What went into launching the initial podcast?
This was the early days of podcasting. The smartphone was still a couple years away. Many people were downloading MP3s and putting them on their MP3 players. We thought of none of this when we started! We also assumed we wouldn’t edit our shows, apart from putting on music at the beginning and end. (I might have assumed that we couldn’t edit at all…) This was actually beneficial, because we treated it as “live”, so we would only say things that we were comfortable with ending up in the final product.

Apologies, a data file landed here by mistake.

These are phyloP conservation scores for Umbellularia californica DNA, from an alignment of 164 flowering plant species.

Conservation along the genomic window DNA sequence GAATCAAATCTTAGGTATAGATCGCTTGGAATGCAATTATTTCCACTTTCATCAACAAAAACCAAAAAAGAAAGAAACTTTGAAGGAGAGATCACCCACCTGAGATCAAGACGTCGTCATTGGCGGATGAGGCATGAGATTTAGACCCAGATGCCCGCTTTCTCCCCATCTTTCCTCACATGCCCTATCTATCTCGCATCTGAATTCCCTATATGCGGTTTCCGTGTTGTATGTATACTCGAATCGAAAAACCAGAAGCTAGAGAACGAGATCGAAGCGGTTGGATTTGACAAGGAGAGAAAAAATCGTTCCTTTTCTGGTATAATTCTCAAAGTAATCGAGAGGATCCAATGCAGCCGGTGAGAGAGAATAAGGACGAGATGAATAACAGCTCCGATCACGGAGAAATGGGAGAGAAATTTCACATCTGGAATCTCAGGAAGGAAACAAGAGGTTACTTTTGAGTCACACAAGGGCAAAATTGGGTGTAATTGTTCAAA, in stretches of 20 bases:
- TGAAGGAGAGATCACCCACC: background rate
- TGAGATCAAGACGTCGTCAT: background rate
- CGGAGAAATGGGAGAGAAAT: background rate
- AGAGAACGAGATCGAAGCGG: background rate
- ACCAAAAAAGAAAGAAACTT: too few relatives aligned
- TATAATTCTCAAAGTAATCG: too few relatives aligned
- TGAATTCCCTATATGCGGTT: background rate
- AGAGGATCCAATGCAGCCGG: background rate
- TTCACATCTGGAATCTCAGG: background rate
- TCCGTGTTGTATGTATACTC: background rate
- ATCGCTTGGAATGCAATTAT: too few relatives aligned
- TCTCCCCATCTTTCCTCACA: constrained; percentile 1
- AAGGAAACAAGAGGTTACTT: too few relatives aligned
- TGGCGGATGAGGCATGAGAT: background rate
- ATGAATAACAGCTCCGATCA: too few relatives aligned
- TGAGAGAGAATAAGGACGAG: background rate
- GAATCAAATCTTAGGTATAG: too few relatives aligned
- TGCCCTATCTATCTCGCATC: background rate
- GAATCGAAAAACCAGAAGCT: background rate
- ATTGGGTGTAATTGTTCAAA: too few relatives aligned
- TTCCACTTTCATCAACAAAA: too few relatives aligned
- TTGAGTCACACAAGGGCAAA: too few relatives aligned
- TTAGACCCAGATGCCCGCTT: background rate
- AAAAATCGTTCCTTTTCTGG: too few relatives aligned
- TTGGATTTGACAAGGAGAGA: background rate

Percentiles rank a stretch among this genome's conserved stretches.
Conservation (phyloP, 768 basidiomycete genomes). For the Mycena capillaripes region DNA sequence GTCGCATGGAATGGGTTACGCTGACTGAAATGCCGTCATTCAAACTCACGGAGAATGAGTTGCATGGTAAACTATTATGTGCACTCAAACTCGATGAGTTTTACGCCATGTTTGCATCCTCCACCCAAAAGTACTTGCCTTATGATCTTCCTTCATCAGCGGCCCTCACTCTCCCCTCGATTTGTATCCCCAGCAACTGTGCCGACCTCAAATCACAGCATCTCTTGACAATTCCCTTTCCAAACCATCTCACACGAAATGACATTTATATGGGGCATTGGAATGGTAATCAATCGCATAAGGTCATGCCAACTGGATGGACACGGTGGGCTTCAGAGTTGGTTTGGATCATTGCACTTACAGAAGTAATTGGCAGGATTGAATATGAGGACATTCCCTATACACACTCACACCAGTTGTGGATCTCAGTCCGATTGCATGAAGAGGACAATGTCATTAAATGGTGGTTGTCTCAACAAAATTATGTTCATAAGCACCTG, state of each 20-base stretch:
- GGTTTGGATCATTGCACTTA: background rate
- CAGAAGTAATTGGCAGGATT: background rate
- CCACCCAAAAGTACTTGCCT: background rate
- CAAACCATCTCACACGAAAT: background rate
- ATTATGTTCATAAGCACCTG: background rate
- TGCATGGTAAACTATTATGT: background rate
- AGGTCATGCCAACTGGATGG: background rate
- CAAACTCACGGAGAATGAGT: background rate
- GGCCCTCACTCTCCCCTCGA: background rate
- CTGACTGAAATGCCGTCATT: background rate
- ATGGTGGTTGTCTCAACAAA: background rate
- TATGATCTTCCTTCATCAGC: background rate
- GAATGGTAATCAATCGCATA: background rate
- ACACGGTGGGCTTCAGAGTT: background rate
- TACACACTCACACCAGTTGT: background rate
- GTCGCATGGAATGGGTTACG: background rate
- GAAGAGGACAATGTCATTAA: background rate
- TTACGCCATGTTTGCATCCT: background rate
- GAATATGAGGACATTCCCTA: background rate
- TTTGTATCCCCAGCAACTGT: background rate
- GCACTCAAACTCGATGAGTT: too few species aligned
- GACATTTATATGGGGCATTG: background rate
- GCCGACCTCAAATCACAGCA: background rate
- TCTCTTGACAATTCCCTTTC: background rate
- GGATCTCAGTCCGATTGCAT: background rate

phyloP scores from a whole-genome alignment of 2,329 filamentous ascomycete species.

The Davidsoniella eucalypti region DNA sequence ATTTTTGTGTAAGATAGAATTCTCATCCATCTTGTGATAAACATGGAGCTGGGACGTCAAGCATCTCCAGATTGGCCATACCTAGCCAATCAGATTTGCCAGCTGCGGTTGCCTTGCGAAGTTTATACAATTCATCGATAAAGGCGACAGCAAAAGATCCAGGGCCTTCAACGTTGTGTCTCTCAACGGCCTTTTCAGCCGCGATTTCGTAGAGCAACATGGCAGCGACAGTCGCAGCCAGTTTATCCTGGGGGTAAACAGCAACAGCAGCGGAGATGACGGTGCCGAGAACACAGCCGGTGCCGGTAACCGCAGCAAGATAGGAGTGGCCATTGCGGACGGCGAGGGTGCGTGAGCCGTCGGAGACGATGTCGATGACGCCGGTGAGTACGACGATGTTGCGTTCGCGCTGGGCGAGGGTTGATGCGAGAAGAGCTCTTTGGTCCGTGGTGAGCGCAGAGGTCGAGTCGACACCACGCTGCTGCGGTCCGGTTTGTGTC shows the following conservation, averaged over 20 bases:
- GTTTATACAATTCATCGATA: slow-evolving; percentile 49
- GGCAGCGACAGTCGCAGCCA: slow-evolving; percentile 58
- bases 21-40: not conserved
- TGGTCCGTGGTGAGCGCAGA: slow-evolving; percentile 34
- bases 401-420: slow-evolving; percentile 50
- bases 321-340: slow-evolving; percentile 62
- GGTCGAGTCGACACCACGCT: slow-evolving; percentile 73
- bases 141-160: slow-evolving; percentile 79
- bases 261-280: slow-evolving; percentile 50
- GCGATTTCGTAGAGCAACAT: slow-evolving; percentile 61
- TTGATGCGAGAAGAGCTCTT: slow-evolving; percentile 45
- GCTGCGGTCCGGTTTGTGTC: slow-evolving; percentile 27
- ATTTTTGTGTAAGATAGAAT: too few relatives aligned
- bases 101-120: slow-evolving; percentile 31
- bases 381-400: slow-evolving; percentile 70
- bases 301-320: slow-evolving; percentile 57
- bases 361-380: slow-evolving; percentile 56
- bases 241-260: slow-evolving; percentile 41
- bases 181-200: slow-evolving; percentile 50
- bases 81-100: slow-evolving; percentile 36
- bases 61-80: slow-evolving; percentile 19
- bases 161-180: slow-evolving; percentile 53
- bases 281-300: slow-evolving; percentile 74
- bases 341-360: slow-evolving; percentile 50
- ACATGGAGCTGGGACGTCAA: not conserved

As we were now both in separate locations, we recorded over Gizmo at first (we moved to Skype about 30 episodes in). I had an awful headset microphone, and Warren just used his built-in laptop microphone. It sounded awful, we were raw and unpolished, but those early episodes allowed us to become more confident with ourselves as podcasters before we started becoming a more well known entity in the Doctor Who fan world.
How have you attracted listeners and grown podcast?
We didn’t know much about recording a podcast, so we certainly weren’t aware of ways to promote ourselves and build an audience. For the first two years, we just sort of existed as one of the handful of Doctor Who podcasts at the time.